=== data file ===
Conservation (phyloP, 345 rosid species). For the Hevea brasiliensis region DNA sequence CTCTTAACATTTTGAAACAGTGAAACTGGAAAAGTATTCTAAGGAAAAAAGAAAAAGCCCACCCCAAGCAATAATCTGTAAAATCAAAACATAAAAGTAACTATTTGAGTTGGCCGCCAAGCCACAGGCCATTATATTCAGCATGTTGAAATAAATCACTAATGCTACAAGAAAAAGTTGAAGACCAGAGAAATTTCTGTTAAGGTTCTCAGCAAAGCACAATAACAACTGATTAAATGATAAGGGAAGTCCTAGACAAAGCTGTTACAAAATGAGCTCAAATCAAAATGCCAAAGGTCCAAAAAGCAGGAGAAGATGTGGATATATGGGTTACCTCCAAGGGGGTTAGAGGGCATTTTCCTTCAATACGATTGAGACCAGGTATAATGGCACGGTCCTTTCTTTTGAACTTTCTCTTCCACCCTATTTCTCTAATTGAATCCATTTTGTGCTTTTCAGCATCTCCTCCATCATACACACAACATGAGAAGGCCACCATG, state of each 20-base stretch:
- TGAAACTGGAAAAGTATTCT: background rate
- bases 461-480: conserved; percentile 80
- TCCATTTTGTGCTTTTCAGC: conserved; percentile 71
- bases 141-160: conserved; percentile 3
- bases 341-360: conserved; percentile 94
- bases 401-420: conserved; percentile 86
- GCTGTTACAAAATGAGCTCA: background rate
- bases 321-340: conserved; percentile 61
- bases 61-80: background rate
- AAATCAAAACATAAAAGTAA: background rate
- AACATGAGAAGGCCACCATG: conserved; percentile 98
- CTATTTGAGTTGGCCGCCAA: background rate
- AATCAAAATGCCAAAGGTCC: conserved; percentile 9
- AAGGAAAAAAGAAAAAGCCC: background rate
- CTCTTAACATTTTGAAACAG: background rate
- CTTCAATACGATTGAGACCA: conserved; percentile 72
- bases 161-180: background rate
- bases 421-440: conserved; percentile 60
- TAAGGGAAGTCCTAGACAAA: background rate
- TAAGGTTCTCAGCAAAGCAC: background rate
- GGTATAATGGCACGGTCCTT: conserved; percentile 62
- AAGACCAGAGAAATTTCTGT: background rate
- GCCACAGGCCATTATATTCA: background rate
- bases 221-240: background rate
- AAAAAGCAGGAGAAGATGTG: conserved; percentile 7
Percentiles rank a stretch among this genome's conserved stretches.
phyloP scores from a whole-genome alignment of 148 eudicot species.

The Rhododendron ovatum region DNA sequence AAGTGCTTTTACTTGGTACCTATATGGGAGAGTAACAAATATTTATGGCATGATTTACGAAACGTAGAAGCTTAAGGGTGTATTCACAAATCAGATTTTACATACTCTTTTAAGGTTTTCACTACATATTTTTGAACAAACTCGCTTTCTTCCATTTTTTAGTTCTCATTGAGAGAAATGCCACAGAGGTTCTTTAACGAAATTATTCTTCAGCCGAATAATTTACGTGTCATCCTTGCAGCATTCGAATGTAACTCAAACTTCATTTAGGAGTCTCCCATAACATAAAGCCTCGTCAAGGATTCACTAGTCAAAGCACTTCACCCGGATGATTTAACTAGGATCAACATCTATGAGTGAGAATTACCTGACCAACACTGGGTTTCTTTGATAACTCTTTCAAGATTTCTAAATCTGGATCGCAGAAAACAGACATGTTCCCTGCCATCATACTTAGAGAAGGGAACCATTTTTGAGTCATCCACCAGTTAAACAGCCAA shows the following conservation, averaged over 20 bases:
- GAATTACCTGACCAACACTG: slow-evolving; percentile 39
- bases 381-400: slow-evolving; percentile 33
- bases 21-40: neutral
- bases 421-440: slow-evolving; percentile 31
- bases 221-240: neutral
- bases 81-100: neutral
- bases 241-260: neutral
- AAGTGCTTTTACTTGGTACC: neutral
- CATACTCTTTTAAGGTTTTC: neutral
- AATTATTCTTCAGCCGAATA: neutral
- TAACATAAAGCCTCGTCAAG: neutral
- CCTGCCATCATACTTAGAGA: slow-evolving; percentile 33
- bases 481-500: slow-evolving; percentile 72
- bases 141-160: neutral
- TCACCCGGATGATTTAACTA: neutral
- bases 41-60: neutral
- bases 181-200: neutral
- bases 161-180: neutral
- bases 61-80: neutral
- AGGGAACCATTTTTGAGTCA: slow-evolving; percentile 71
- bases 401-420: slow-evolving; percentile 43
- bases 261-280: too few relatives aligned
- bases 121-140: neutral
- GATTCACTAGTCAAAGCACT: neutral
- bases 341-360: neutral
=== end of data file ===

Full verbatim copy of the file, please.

Conservation (phyloP, 345 rosid species). For the Hevea brasiliensis region DNA sequence CTCTTAACATTTTGAAACAGTGAAACTGGAAAAGTATTCTAAGGAAAAAAGAAAAAGCCCACCCCAAGCAATAATCTGTAAAATCAAAACATAAAAGTAACTATTTGAGTTGGCCGCCAAGCCACAGGCCATTATATTCAGCATGTTGAAATAAATCACTAATGCTACAAGAAAAAGTTGAAGACCAGAGAAATTTCTGTTAAGGTTCTCAGCAAAGCACAATAACAACTGATTAAATGATAAGGGAAGTCCTAGACAAAGCTGTTACAAAATGAGCTCAAATCAAAATGCCAAAGGTCCAAAAAGCAGGAGAAGATGTGGATATATGGGTTACCTCCAAGGGGGTTAGAGGGCATTTTCCTTCAATACGATTGAGACCAGGTATAATGGCACGGTCCTTTCTTTTGAACTTTCTCTTCCACCCTATTTCTCTAATTGAATCCATTTTGTGCTTTTCAGCATCTCCTCCATCATACACACAACATGAGAAGGCCACCATG, state of each 20-base stretch:
- TGAAACTGGAAAAGTATTCT: background rate
- bases 461-480: conserved; percentile 80
- TCCATTTTGTGCTTTTCAGC: conserved; percentile 71
- bases 141-160: conserved; percentile 3
- bases 341-360: conserved; percentile 94
- bases 401-420: conserved; percentile 86
- GCTGTTACAAAATGAGCTCA: background rate
- bases 321-340: conserved; percentile 61
- bases 61-80: background rate
- AAATCAAAACATAAAAGTAA: background rate
- AACATGAGAAGGCCACCATG: conserved; percentile 98
- CTATTTGAGTTGGCCGCCAA: background rate
- AATCAAAATGCCAAAGGTCC: conserved; percentile 9
- AAGGAAAAAAGAAAAAGCCC: background rate
- CTCTTAACATTTTGAAACAG: background rate
- CTTCAATACGATTGAGACCA: conserved; percentile 72
- bases 161-180: background rate
- bases 421-440: conserved; percentile 60
- TAAGGGAAGTCCTAGACAAA: background rate
- TAAGGTTCTCAGCAAAGCAC: background rate
- GGTATAATGGCACGGTCCTT: conserved; percentile 62
- AAGACCAGAGAAATTTCTGT: background rate
- GCCACAGGCCATTATATTCA: background rate
- bases 221-240: background rate
- AAAAAGCAGGAGAAGATGTG: conserved; percentile 7
Percentiles rank a stretch among this genome's conserved stretches.
phyloP scores from a whole-genome alignment of 148 eudicot species.

The Rhododendron ovatum region DNA sequence AAGTGCTTTTACTTGGTACCTATATGGGAGAGTAACAAATATTTATGGCATGATTTACGAAACGTAGAAGCTTAAGGGTGTATTCACAAATCAGATTTTACATACTCTTTTAAGGTTTTCACTACATATTTTTGAACAAACTCGCTTTCTTCCATTTTTTAGTTCTCATTGAGAGAAATGCCACAGAGGTTCTTTAACGAAATTATTCTTCAGCCGAATAATTTACGTGTCATCCTTGCAGCATTCGAATGTAACTCAAACTTCATTTAGGAGTCTCCCATAACATAAAGCCTCGTCAAGGATTCACTAGTCAAAGCACTTCACCCGGATGATTTAACTAGGATCAACATCTATGAGTGAGAATTACCTGACCAACACTGGGTTTCTTTGATAACTCTTTCAAGATTTCTAAATCTGGATCGCAGAAAACAGACATGTTCCCTGCCATCATACTTAGAGAAGGGAACCATTTTTGAGTCATCCACCAGTTAAACAGCCAA shows the following conservation, averaged over 20 bases:
- GAATTACCTGACCAACACTG: slow-evolving; percentile 39
- bases 381-400: slow-evolving; percentile 33
- bases 21-40: neutral
- bases 421-440: slow-evolving; percentile 31
- bases 221-240: neutral
- bases 81-100: neutral
- bases 241-260: neutral
- AAGTGCTTTTACTTGGTACC: neutral
- CATACTCTTTTAAGGTTTTC: neutral
- AATTATTCTTCAGCCGAATA: neutral
- TAACATAAAGCCTCGTCAAG: neutral
- CCTGCCATCATACTTAGAGA: slow-evolving; percentile 33
- bases 481-500: slow-evolving; percentile 72
- bases 141-160: neutral
- TCACCCGGATGATTTAACTA: neutral
- bases 41-60: neutral
- bases 181-200: neutral
- bases 161-180: neutral
- bases 61-80: neutral
- AGGGAACCATTTTTGAGTCA: slow-evolving; percentile 71
- bases 401-420: slow-evolving; percentile 43
- bases 261-280: too few relatives aligned
- bases 121-140: neutral
- GATTCACTAGTCAAAGCACT: neutral
- bases 341-360: neutral